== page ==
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Resilience and Human Security - an uneasy relationship

Corinne Bara
ETH Zürich, Switzerland
Corinne Bara
ETH Zürich, Switzerland
Open Panel

Abstract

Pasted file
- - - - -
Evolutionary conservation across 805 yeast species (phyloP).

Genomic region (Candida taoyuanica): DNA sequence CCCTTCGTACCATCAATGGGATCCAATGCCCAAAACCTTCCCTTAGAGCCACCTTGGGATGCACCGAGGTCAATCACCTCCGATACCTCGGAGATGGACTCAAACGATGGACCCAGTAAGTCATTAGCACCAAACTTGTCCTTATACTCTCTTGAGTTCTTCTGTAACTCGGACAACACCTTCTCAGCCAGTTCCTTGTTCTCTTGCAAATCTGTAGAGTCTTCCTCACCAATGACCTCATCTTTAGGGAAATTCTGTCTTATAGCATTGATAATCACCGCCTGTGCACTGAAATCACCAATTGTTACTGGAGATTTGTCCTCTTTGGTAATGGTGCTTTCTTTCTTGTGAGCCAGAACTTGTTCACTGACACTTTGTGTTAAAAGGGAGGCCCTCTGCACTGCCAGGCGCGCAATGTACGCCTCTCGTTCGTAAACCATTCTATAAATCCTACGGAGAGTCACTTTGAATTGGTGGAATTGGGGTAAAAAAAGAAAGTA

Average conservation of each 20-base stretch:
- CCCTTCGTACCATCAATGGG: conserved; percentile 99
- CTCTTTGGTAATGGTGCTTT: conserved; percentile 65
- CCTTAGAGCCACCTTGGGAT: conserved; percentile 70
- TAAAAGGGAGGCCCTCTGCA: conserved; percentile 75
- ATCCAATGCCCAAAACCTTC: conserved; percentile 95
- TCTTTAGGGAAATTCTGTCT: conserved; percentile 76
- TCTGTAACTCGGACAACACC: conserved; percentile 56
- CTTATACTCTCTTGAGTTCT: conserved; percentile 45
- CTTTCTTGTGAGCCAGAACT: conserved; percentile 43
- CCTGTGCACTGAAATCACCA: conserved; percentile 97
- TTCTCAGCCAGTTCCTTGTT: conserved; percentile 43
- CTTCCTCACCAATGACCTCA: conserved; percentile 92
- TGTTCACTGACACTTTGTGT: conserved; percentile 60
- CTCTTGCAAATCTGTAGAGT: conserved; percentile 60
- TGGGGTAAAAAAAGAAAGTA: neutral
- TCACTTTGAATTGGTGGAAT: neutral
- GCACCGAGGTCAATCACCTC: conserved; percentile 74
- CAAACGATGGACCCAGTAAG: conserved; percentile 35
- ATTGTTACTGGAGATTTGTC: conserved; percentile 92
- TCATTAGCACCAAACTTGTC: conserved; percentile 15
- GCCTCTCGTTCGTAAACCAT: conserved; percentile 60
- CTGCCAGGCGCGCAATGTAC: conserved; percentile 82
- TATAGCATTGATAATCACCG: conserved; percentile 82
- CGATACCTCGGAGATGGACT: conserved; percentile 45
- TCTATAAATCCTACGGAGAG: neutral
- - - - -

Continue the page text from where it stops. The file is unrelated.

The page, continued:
The enthusiastic adoption of the resilience concept in the area of homeland security is an interesting case of a biological theory applied to a political science problem. Resilience is very much en vogue among security policymakers. The resilience concept was imported to security studies from ecology (most famously Holling’s work on the stability of ecosystems) and from engineering. The concept’s popularity among security experts is closely linked to the emergence of the so-called “risk society”: Facing a variety of different risks - from natural hazards to the failure of critical infrastructures and terrorist attacks – policymakers have recognized that not all disasters can be averted, and security never fully achieved. As a consequence, the focus has shifted from averting the threats to mitigating the consequences should a disaster occur. In this context, the concept of resilience offered an apt metaphor of how communities resist damage and recover quickly from adverse events. This paper argues that from a human security perspective, the adoption of the resilience concept to community security needs critical scrutiny. Human security puts the security of the individual before the security of the state, whereas resilience is a characteristic of a system rather than its parts. This raises a number of questions centering on the role and value of the individual in such a system, the relationship between the individual and the community, and distributional justice within the system. The paper addresses these questions and concludes with an assessment of whether and how resilience and human security are compatible.